Hey! I'm Frankie, and welcome to my dental advice blog. I'm a foodie and I love sweet treats, but I also love my teeth! It can be hard to keep your dental health in top condition when you've got a sweet tooth, but it's not impossible. Over the years, I've learned tons of great advice from friends, family members and dentists, and I'd love to share it with you. My blog is here to give you all the tips and tricks you need to stay free of decay and other tooth problems without giving up all your favourite foods and snacks.
Mouth guards are devices which help to look after your teeth and gums. As such, they represent something of a misnomer in that they don't always provide overall mouth protection. That said, they can be extremely useful in a wide variety of situations and your dentist may recommend the use of one depending on your lifestyle and any treatment that you might be undergoing. If your dentist says you ought to be using one, then what are the most likely reasons?
If you grind your teeth against one another, then the enamel will eventually wear down to the extent that it can be like suffering from severe tooth decay in the end. Dental professionals refer to this activity as bruxism. The problem with it is that it can be an involuntary action that you don't simply get out of the habit of. Many people with bruxism will grind their teeth against one another at night when they are asleep, causing their jaw to ache as well as damage to their enamel. By using a mouth guard at night, it helps to protect the teeth from wear. It should also mean your jaw suffers less because you are grinding against a softer material.
Lots of lifestyle choices could put you into a higher risk category of tooth damage from trauma. Anyone who takes part in activities that could lead to impacts to the head may benefit from a mouth guard. For example, rugby players and boxers often wear them to prevent blows from causing localised damage. Essentially, any impact that lands on a guard will help to spread out the force of it so that it potentially saves a tooth from being knocked out. Some types of trauma can also cause your teeth to clamp down on one another, so well-fitted guards can also help to prevent your teeth from harming the soft tissues inside the mouth, especially the tongue. Martial artists, skiers, hockey players and Aussie rules footballers often sport them for this reason.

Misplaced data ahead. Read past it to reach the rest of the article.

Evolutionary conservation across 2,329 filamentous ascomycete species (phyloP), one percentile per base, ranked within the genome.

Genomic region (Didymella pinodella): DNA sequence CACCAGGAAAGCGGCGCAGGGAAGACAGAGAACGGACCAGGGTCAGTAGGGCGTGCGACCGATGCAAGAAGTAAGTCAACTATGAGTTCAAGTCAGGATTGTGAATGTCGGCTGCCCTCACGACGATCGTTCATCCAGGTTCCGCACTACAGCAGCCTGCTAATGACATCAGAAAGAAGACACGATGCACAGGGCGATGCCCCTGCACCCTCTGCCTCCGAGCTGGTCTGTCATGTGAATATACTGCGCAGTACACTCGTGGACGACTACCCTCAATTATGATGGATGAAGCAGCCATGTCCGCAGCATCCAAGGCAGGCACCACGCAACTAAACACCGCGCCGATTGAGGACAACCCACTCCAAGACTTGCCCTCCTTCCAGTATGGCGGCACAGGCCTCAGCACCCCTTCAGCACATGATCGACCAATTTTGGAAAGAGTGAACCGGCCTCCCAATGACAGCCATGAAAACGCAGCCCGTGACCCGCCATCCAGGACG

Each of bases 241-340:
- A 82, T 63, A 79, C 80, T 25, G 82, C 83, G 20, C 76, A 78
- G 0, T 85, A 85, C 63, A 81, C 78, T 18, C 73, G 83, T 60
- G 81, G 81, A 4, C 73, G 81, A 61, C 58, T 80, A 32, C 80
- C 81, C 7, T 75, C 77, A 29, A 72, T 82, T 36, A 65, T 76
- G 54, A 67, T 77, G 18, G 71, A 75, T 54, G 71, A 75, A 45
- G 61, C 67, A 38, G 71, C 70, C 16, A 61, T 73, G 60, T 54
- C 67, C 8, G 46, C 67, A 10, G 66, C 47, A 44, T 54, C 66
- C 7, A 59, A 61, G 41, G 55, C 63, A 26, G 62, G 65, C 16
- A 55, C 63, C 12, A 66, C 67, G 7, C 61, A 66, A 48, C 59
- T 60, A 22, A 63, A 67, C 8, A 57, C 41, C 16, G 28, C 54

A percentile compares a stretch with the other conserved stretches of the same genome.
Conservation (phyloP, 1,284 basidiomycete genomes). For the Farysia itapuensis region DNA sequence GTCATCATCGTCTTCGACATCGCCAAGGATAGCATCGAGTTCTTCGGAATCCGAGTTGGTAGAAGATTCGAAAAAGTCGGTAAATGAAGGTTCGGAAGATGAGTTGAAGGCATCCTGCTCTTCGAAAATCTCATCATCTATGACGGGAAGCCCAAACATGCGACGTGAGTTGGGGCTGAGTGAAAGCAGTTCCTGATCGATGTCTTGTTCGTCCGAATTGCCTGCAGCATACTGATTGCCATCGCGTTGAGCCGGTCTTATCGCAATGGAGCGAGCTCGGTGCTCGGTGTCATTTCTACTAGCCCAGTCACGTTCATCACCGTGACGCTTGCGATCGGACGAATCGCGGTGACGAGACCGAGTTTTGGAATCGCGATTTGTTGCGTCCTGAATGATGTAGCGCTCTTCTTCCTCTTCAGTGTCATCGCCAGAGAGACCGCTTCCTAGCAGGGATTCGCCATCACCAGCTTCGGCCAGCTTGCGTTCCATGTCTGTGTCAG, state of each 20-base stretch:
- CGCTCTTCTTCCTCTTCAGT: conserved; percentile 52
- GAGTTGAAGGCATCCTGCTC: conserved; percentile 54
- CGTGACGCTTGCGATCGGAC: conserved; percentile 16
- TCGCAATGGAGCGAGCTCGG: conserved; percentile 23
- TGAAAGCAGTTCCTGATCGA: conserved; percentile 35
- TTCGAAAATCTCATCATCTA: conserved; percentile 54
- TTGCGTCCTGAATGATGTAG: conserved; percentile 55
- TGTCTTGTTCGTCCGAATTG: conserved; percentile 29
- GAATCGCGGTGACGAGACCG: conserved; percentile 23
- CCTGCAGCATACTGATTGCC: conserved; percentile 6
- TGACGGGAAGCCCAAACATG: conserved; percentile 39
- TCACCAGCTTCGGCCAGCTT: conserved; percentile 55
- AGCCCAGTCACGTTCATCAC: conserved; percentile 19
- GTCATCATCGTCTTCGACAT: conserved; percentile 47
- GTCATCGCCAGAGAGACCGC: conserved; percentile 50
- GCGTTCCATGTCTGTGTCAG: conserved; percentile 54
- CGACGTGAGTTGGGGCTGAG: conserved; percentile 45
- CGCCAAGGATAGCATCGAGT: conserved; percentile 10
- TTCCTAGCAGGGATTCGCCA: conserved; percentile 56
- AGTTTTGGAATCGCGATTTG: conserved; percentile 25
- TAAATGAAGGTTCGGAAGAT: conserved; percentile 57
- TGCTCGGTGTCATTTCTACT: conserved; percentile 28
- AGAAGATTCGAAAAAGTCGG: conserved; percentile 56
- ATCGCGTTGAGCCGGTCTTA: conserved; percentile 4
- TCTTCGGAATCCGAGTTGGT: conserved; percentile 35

In some cases, your dentist may ask you to wear a mouth guard to protect some ongoing dental work in your mouth. A guard may be issued to you to wear at night, for example, if you are having bridgework completed. During certain bleaching processes, guards are also used so that the bleaching agent remains on the teeth it is treating and so it doesn't spread to other parts of the mouth, including other teeth that do not need to be whitened.
For more information reach out to your local dentist.Share
13 May 2019